ooze out


1 [ooz]
verb (used without object), oozed, oozing.
(of moisture, liquid, etc.) to flow, percolate, or exude slowly, as through holes or small openings.
to move or pass slowly or gradually, as if through a small opening or passage: The crowd oozed toward the entrance.
(of a substance) to exude moisture.
(of something abstract, as information or courage) to appear or disappear slowly or imperceptibly (often followed by out or away ): His cockiness oozed away during my rebuttal speech.
to display some characteristic or quality: to ooze with piety.
verb (used with object), oozed, oozing.
to make by oozing.
to exude (moisture, air, etc.) slowly.
to display or dispense freely and conspicuously: He can ooze charm when it serves his interest.
the act of oozing.
something that oozes.
an infusion of oak bark, sumac, etc., used in tanning.

before 1000; Middle English wos(e) (noun), wosen (v.), Old English wōs juice, moisture

10. slime, mud, muck, sludge.
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Based on the Random House Dictionary, © Random House, Inc. 2014.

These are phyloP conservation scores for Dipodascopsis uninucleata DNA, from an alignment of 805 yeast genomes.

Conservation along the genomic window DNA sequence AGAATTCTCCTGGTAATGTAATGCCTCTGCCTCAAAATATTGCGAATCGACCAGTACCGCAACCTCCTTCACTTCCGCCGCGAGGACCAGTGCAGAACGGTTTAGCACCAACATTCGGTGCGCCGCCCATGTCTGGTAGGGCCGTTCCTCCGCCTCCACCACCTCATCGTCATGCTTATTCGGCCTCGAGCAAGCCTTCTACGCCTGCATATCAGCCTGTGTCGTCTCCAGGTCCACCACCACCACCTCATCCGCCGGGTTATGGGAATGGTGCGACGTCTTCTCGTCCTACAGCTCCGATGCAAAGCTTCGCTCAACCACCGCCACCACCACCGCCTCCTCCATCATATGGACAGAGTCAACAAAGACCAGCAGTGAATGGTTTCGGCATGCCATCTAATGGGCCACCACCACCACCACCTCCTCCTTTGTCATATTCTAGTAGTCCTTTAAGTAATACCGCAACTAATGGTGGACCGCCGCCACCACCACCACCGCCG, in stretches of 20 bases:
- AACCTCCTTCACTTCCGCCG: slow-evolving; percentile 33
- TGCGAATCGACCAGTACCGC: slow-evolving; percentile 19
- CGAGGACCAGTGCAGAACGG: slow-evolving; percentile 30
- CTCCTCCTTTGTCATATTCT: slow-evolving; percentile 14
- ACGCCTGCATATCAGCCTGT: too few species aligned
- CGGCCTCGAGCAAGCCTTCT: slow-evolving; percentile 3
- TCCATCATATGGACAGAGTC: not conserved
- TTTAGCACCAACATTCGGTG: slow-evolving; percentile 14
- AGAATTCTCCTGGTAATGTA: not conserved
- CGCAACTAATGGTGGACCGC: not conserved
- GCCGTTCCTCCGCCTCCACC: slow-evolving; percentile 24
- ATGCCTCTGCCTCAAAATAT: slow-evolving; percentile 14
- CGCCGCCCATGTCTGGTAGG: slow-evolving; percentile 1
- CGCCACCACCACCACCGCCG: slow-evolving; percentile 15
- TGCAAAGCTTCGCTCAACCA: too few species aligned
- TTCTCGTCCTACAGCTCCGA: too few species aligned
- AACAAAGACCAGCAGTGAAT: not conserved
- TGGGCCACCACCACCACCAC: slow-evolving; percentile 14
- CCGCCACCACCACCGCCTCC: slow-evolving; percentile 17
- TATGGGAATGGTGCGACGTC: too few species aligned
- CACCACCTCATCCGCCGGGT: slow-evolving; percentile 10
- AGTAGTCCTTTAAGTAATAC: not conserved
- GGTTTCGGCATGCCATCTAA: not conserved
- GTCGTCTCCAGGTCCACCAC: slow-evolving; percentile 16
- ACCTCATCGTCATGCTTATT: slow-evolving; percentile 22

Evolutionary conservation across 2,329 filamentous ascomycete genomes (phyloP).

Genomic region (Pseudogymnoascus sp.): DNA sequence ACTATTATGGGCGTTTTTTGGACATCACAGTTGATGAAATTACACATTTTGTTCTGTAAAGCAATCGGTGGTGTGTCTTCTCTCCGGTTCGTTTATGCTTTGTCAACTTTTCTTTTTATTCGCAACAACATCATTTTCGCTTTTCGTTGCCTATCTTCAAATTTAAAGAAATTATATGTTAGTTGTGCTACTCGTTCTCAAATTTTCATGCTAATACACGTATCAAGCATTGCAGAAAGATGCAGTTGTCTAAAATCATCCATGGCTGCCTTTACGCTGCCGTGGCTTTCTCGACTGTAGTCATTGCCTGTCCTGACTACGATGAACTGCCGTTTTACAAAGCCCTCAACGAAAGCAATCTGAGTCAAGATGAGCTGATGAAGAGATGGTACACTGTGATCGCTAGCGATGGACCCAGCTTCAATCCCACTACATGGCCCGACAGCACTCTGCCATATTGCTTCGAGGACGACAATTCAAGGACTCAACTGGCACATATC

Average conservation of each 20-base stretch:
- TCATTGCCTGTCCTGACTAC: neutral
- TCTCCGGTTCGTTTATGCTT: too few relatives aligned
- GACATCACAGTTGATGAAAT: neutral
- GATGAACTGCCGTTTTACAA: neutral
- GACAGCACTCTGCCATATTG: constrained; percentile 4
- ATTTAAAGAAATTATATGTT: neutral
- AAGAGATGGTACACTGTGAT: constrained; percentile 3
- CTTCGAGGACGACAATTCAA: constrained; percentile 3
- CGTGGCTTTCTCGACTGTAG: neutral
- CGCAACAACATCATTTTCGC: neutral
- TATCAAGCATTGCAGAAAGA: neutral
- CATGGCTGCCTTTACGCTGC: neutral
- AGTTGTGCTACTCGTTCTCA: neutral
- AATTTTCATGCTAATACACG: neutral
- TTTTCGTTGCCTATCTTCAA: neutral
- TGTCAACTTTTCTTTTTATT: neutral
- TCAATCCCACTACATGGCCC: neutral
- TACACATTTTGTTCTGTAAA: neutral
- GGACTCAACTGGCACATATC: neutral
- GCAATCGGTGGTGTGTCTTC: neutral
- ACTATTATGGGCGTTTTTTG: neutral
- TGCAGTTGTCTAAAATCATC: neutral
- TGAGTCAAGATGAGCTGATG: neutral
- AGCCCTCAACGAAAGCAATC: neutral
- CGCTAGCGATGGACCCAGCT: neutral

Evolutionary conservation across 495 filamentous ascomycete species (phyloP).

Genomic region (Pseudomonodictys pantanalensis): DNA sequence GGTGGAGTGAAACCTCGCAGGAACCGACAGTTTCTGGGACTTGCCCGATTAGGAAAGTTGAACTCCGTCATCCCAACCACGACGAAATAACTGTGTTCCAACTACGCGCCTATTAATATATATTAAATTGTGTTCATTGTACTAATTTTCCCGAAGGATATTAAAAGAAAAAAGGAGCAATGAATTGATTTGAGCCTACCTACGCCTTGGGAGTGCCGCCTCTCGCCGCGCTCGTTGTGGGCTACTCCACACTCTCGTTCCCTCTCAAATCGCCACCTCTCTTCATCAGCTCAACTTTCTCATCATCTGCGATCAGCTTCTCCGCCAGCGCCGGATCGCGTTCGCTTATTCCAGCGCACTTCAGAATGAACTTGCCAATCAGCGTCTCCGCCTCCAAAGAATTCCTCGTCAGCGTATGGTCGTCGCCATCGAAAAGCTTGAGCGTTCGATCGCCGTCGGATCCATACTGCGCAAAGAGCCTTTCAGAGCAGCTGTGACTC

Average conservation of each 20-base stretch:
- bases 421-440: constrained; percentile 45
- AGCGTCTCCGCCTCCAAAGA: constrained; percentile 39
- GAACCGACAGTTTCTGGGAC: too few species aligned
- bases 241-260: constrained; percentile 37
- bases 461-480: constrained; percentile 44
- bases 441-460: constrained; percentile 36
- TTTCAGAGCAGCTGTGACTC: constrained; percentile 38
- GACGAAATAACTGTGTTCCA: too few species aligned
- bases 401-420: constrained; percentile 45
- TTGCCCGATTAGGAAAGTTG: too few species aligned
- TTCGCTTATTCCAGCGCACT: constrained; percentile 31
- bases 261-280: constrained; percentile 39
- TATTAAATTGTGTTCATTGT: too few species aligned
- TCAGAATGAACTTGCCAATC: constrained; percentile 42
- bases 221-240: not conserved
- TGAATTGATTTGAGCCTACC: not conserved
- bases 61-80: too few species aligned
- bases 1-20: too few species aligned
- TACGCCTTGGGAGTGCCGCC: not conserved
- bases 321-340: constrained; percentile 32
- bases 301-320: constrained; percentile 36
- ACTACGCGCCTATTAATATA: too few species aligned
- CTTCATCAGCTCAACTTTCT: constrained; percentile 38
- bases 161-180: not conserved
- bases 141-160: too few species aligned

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World English Dictionary
ooze1 (uːz)
vb (often foll by away)
1.  (intr) to flow or leak out slowly, as through pores or very small holes
2.  to exude or emit (moisture, gas, etc)
3.  (tr) to overflow with: to ooze charm
4.  to disappear or escape gradually
5.  a slow flowing or leaking
6.  an infusion of vegetable matter, such as sumach or oak bark, used in tanning
[Old English wōs juice]

ooze2 (uːz)
1.  a soft thin mud found at the bottom of lakes and rivers
2.  a fine-grained calcareous or siliceous marine deposit consisting of the hard parts of planktonic organisms
3.  muddy ground, esp of bogs
[Old English wāse mud; related to Old French wāse, Old Norse veisa]

Collins English Dictionary - Complete & Unabridged 10th Edition
2009 © William Collins Sons & Co. Ltd. 1979, 1986 © HarperCollins
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Word Origin & History

late 14c., verbal derivative of O.E. noun wos "juice, sap," from P.Gmc. *wosan (cf. M.L.G. wose "scum"), from same source as ooze (n.). Modern spelling from late 1500s. The O.E. verb was wesan.

"soft mud," O.E. wase "soft mud, mire," from P.Gmc. *waison (cf. O.S. waso "wet ground, mire," O.N. veisa "pond of stagnant water"), from PIE *weis- "to flow" (cf. L. virus "slime, poison," and possibly also viscum "birdlime, mistletoe"). Modern spelling is mid-1500s.
Online Etymology Dictionary, © 2010 Douglas Harper
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